What mischief has the old rogue got into this week? Well, it seems that McEwan has given an interview to an Italian newspaper, Corriere della Sera, in which he says the following:
I myself despise Islamism, because it wants to create a society that I detest, based on religious belief, on a text, on lack of freedom for women, intolerance towards homosexuality and so on – we know it well.
Fairly obvious point and principle. I can’t find the interview online, but this is how the Independent reported it:
The novelist Ian McEwan has launched an astonishingly strong attack on Islamism, saying that he ‘despises’ it and accusing it of ‘wanting to create a society that I detest’. His words, in an interview with an Italian newspaper, could, in today’s febrile legalistic climate, lay him open to being investigated for a ‘hate crime’.
I’m not sure how prone to surprise you have to be to be ‘astonished’ that someone is against a far-right totalitarian ideology – and I’m no lawyer but how exactly would McEwan be charged with a ‘hate crime’ for saying the above?
This is not Amis redux. McEwan – at least in the piece that Mitchelmore and I link to – does not make anything like the appalling suggestions for which Amis has been rightly criticised. He can’t even be accused of singling out Islam:
McEwan’s interviewer pointed out that there exist equally hard-line schools of thought within Christianity, for example in the United States. ‘I find them equally absurd,’ McEwan replied. ‘I don’t like these medieval visions of the world according to which God is coming to save the faithful and to damn the others. But those American Christians don’t want to kill anyone in my city, that’s the difference.’
He also says this:
As soon as a writer expresses an opinion against Islamism, immediately someone on the left leaps to his feet and claims that because the majority of Muslims are dark-skinned, he who criticises it is racist.
And again he does no more than state the obvious. There is a section of the left that sees atheism as racism, and is astonished by common sense.
Nevertheless, the astonishment appears to be shared by Richard ‘Lenin’ Seymour and the ridiculous Islamophobia Watch site. Mitchelmore adds, ‘While Seymour answers better than anyone what McEwan says, I’ll take issue with what he doesn’t.’
Translation: I don’t know how to deal with McEwan’s stated arguments so I’ll make up imaginary arguments and attack those.
This is where we get to what I call ‘classic Mitchelmore’.
However ‘controversial’ Amis’s comments or ‘brave’ McEwan’s position on the indigenous culture of neo-colonies, both are red herrings. Nowhere in this interview does McEwan express any regret, let alone horror and shame, at his nation’s responsibility for the deaths of more than a million people in Iraq and Afghanistan… One would have thought the continuing aggression of the most powerful army in the history of mankind and its allies would be more pressing than media-enabled paranoia about a foreign religion.
As always: where to start, where to stop? Let’s begin with Mitchelmore’s grave theological error: conflating Wahabbi fundamentalism with Islam as a whole.
Fact: most of Al-Qaeda’s victims are Muslims. Indeed, they regularly blow up mosques, and even commit such atrocities during Ramadan. Islamism has almost zero support from Muslim communities, so why does Mitchelmore describe it as ‘the indigenous culture of neo-colonies’?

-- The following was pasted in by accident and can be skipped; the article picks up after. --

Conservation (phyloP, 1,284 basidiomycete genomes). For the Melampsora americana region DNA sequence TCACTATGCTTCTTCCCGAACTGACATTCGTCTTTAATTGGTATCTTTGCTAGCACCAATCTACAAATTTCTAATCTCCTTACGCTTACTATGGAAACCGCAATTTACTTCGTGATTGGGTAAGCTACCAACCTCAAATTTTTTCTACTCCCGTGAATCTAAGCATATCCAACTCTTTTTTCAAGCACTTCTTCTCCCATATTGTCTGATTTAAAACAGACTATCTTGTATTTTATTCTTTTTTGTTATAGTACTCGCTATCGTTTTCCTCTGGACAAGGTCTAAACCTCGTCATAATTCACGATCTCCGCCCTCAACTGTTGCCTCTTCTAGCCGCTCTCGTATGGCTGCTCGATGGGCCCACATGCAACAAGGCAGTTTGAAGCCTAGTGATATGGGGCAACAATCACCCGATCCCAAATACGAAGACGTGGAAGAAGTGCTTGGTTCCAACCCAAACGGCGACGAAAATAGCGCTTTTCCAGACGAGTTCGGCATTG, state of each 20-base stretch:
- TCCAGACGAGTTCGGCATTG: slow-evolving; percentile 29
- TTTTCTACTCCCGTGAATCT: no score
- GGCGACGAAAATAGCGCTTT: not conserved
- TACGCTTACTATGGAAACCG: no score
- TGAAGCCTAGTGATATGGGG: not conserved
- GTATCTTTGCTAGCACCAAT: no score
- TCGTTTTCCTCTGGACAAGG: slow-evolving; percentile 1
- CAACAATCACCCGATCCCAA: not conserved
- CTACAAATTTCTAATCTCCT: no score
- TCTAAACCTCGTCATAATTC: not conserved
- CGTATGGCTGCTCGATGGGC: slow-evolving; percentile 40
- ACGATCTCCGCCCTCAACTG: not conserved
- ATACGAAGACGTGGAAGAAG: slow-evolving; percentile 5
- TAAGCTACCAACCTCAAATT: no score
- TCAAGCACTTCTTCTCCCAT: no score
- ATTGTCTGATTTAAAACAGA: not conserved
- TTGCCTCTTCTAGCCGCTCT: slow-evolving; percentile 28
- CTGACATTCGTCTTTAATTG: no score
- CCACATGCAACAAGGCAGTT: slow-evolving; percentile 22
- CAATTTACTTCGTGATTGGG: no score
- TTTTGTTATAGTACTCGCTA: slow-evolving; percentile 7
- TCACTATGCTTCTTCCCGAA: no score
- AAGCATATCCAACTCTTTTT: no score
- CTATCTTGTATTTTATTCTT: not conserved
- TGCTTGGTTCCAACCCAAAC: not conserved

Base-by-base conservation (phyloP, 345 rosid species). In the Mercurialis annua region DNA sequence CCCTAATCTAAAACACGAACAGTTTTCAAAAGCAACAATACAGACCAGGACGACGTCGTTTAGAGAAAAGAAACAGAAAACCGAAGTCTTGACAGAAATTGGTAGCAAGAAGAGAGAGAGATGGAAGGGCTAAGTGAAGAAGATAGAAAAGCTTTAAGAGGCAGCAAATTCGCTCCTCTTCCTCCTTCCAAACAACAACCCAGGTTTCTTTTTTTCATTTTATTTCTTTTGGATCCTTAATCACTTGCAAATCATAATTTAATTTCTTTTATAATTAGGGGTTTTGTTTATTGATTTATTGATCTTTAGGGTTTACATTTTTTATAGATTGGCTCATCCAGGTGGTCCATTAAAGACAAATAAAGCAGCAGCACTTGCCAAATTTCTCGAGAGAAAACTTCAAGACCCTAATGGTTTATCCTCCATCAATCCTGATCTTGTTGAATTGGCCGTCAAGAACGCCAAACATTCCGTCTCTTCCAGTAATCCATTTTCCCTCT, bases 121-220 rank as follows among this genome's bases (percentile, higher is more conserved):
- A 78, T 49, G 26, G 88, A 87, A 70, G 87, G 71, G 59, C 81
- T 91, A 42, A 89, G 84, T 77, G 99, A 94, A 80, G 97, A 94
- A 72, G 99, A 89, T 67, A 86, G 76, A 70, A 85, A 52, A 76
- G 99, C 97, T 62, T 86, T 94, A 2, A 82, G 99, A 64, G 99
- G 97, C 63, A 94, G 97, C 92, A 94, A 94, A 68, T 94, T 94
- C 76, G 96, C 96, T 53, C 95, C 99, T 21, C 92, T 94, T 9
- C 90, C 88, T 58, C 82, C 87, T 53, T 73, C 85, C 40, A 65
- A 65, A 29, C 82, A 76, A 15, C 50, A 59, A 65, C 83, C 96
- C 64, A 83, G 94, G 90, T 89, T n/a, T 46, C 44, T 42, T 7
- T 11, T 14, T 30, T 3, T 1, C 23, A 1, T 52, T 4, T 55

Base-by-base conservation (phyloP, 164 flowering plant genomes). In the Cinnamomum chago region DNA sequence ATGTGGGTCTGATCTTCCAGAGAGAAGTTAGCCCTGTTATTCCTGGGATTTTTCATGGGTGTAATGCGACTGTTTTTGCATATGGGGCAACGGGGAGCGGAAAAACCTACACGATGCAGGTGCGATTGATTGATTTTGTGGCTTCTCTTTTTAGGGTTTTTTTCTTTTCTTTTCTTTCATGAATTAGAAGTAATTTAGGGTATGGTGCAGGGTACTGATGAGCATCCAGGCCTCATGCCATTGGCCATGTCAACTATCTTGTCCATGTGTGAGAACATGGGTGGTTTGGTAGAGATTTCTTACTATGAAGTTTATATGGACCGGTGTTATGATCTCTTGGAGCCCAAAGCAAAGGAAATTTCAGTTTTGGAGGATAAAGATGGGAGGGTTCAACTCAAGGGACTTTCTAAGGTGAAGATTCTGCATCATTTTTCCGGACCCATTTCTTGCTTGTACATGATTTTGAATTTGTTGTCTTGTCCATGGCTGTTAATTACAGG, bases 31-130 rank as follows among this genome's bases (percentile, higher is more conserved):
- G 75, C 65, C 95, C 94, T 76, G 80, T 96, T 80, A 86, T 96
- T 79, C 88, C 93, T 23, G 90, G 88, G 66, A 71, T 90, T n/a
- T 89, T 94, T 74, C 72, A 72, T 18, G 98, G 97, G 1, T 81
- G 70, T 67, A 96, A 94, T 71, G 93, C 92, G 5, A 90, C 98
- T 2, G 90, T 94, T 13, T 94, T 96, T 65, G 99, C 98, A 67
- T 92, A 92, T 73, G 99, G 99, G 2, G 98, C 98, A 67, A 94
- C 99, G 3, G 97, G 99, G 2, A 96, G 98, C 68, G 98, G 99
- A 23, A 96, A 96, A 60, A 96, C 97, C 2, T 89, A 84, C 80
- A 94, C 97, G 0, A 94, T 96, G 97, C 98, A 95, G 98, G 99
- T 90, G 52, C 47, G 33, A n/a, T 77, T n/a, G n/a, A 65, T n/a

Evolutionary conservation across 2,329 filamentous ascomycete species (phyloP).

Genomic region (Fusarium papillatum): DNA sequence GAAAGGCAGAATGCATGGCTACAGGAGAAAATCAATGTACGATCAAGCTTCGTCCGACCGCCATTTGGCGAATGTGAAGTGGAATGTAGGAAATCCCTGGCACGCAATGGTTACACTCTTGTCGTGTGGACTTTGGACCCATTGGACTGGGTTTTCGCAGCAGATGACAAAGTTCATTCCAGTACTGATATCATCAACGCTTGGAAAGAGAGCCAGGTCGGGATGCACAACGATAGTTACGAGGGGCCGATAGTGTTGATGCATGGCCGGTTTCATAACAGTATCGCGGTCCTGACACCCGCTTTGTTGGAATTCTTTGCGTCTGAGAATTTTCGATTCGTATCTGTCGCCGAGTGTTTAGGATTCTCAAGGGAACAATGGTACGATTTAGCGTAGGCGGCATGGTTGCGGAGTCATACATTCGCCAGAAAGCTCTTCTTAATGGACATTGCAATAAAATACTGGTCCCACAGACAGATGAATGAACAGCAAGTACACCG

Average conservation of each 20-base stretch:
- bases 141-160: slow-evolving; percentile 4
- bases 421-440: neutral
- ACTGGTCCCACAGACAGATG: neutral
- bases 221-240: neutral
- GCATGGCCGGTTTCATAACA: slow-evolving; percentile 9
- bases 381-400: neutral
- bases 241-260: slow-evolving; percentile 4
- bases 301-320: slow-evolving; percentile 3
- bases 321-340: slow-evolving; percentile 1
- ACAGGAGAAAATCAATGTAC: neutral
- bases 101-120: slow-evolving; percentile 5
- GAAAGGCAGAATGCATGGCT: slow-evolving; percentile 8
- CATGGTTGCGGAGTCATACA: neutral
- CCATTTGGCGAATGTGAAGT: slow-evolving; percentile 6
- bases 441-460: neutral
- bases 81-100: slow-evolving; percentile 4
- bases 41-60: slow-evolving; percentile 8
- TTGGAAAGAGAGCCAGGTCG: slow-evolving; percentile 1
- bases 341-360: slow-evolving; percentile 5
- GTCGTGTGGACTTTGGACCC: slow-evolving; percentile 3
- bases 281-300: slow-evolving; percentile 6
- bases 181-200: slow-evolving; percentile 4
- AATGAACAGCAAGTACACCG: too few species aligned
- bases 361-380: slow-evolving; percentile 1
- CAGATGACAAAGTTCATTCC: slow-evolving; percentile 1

To suggest Islamism as ‘indigenous’ to Islamic countries is to buy into the BNP lie that all Muslims are terrorists.
He is on safer ground when it comes to civilian casualties in Afghanistan and Iraq. These indeed call for regret, horror and shame. But McEwan is no more responsible for civilian casualties than Mitchelmore himself. By Mitchelmore’s standards, anyone who pays tax in this country has blood on his hands. Should we all go around, Enfield-like, saying ‘I apologise for the conduct of my nation during the Iraq war?’ (Let’s leave the Medialens-style sneer at ‘media-enabled paranoia’ for now; surely we can agree that Islamism actually exists.)
It gets even better as Mitchelmore segues seamlessly from an attack on McEwan to an attack on… Prince Harry.
While McEwan asks for his fellow subjects to start “to reflect on Englishness: this is the country of Shakespeare, of Milton, Newton, Darwin”, he does not reflect that this is also the country of Prince “Bomber” Harry, a member of the English royal family involved in military attacks on civilians. During his time in Afghanistan, he is said to have guided fighter jets ‘towards suspected Taliban targets‘. In mitigation, McEwan can, with the rest of us, claim not to know what is really happening. After all, the London media that fawns over each of his claustrophobic and inorganic novels tends not to report that the ‘suspected Taliban’ are often women, children, wedding parties and even herds of sheep. (Maybe we’d hear more about it if they lived in tower blocks).
Well: for what it’s worth, I’m against the monarchy as an institution. Perhaps McEwan is too. Why not email him and ask? (And what is the ‘tower blocks’ reference about?)
And as for the comments about Englishness. What McEwan says is this:
‘Great Britain is an artificial construction of three or four nations. I’m waiting for the Northern Irish to unite with the Irish Republic sooner or later, and also Scotland could go its own way and become independent.’
Does the prospect disturb him? ‘No,’ he replied, ‘I think that at this point we should start to reflect on Englishness: this is the country of Shakespeare, of Milton, Newton, Darwin…’
Note to Mitchelmore: Ian McEwan is talking about devolution, which means independence from British rule. One would think the tireless anti-imperialist of This Space could get behind that.
And there’s a case for highlighting the positive aspects of English culture (the NHS, Orwell, Darwin) as well as the negative (imperalism, kingship, Peter Kay).